The chain’s 2,114 stores remain open, and the company’s credit cards, checks, gift certificates and store credits will be honored as usual.
Conaway said that that retailer was seeking bankruptcy court approval to end store leases for 350 sites that were closed previously or are currently being leased by other tenants at rents below Kmart’s obligations. However, he gave no word on how many more stores will close. Estimates range from 250 to 500.
Along with the main bankruptcy filing, 37 subsidiaries also filed for bankruptcy protection. According to court papers filed in Chicago, Kmart listed total liabilities of $10.3 billion and assets of $16.3 billion.
Just after the filing, WWD asked retailers, analysts, credit executives and suppliers their opinions on how to revive Kmart. The consensus was that Kmart can survive long-term, but only with radical surgery and by holding onto its exclusive brands. Their prescription:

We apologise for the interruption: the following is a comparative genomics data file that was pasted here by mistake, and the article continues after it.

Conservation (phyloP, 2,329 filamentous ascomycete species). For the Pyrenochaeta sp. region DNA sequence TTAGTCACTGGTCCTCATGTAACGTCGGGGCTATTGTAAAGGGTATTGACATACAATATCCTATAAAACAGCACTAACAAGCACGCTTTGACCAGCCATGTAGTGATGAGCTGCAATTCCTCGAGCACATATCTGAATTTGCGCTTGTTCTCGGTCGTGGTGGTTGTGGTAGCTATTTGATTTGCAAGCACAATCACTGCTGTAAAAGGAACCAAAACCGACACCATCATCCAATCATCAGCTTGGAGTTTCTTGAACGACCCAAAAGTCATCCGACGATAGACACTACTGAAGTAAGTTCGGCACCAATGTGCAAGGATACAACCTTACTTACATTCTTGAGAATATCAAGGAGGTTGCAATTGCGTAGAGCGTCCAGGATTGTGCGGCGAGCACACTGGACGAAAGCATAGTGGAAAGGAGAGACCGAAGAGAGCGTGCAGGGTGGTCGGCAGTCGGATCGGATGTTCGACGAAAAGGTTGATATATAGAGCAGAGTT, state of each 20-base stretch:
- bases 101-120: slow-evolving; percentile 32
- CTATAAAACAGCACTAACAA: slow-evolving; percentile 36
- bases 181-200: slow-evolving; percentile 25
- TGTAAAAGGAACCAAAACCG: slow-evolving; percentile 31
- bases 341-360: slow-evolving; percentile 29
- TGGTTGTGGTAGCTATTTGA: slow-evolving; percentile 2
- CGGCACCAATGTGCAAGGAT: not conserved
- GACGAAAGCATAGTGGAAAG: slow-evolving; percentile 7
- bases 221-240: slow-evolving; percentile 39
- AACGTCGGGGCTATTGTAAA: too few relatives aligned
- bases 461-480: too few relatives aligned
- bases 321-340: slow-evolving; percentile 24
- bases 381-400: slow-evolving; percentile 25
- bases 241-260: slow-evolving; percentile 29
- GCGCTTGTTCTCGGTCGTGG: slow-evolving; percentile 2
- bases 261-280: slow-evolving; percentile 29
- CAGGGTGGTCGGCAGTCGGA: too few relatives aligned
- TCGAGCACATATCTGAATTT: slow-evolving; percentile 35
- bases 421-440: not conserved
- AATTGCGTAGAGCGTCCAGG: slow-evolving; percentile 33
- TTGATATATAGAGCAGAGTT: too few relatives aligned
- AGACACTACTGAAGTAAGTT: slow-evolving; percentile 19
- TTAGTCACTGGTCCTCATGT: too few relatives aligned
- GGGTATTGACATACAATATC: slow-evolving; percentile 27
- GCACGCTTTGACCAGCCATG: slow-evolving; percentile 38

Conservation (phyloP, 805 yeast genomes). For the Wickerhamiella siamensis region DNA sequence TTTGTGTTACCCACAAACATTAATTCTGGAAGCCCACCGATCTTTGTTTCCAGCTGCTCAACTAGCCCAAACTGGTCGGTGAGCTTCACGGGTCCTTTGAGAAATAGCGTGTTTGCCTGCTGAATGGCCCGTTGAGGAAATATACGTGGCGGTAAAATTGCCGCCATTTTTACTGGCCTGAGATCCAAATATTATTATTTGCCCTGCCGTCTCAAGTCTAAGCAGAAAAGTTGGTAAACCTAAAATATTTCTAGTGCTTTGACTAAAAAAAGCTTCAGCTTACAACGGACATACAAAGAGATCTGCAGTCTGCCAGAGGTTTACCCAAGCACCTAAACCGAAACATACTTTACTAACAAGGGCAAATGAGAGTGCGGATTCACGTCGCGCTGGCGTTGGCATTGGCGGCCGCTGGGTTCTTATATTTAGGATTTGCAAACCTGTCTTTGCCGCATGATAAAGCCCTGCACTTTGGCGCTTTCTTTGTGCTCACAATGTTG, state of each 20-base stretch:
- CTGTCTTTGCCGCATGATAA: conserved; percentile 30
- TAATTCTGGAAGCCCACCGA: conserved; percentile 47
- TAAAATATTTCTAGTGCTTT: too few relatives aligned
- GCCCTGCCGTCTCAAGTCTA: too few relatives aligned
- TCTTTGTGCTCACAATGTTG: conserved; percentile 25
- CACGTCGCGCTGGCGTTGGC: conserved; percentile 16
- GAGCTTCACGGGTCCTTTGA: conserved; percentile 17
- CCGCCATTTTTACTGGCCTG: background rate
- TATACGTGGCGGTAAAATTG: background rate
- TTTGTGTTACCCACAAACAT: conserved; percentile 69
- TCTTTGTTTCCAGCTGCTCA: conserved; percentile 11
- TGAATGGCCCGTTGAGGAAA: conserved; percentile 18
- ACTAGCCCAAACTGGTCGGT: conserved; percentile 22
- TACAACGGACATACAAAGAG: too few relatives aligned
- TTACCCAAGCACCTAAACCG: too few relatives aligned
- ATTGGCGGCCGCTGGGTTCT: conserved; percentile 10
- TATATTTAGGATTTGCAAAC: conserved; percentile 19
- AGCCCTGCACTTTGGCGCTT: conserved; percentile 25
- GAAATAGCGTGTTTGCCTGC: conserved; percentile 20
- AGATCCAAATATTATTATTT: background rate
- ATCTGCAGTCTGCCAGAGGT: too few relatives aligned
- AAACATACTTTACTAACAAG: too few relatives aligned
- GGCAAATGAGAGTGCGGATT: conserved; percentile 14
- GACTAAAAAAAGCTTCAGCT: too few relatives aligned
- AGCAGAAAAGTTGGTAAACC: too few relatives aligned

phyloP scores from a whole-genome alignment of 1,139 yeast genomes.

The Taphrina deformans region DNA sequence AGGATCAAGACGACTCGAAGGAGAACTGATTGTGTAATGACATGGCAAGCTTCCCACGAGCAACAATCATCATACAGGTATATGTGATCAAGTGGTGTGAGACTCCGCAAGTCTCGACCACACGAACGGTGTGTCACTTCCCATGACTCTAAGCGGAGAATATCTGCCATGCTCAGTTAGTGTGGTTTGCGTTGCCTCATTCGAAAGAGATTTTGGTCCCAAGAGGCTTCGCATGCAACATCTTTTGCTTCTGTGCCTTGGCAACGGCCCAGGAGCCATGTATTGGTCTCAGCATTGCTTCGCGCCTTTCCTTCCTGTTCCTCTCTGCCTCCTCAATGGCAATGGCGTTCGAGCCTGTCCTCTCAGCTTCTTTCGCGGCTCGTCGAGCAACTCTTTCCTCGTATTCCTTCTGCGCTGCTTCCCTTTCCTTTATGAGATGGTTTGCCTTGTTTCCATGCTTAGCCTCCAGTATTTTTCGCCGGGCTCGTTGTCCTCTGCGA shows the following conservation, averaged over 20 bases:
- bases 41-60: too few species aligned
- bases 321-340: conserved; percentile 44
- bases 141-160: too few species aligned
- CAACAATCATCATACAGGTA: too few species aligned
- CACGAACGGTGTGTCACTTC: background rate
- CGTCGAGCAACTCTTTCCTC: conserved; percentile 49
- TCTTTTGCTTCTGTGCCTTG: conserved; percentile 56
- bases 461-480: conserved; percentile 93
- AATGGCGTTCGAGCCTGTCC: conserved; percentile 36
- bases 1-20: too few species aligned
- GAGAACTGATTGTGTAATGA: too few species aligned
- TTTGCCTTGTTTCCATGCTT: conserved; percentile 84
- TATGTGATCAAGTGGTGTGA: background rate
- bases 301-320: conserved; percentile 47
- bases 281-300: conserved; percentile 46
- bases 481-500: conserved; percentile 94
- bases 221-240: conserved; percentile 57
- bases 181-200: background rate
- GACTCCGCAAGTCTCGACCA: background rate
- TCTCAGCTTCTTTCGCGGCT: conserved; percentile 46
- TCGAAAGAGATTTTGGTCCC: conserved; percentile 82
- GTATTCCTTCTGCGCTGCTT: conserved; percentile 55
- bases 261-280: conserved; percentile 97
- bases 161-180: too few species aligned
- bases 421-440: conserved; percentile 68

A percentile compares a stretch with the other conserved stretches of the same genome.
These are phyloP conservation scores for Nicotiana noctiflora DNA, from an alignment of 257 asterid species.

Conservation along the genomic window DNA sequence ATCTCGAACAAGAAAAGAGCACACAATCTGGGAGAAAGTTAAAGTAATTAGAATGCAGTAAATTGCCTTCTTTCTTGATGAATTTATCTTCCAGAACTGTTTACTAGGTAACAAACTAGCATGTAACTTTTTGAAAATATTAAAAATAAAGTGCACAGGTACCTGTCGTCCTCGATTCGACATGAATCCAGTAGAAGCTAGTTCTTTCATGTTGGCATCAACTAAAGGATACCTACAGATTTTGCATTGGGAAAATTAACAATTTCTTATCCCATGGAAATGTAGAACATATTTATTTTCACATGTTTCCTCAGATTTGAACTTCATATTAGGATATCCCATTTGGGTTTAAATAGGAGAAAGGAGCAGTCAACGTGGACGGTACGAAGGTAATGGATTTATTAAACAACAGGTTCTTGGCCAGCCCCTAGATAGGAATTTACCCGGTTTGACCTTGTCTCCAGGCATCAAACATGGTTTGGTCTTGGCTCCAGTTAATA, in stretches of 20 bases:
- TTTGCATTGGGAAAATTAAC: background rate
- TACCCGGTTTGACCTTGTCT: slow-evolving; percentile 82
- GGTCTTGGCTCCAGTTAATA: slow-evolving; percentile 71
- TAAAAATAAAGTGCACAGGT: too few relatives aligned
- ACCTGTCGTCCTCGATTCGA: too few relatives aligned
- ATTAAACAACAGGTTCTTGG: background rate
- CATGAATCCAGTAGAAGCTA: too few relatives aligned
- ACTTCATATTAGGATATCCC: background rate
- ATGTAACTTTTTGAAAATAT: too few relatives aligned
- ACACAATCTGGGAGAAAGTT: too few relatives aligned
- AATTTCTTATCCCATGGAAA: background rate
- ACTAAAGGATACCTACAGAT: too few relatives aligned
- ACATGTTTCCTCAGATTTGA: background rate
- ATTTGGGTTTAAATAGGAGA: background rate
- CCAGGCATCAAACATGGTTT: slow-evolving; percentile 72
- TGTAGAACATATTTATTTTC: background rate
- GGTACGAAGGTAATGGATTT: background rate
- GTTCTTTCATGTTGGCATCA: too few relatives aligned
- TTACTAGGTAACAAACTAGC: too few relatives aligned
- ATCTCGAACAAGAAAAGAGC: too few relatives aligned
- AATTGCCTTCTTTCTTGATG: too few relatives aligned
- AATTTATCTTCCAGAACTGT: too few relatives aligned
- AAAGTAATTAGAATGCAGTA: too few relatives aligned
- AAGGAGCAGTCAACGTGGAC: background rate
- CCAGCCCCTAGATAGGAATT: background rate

Niche market to Hispanics, African Americans and seniors. These populations are growing and no retailer really caters to them adequately.
Hang onto the exclusive Martha Stewart Everyday collection and build up the brand even more by giving it a more defined space, rather than being spread out in the store.
Play up and improve the quality of other proprietary lines, including Jaclyn Smith, Sesame Street and Kathy Ireland, and bring in more exclusive products and lines so there’s greater harmony in the stores and so Martha Stewart doesn’t stand as the sole point of distinction.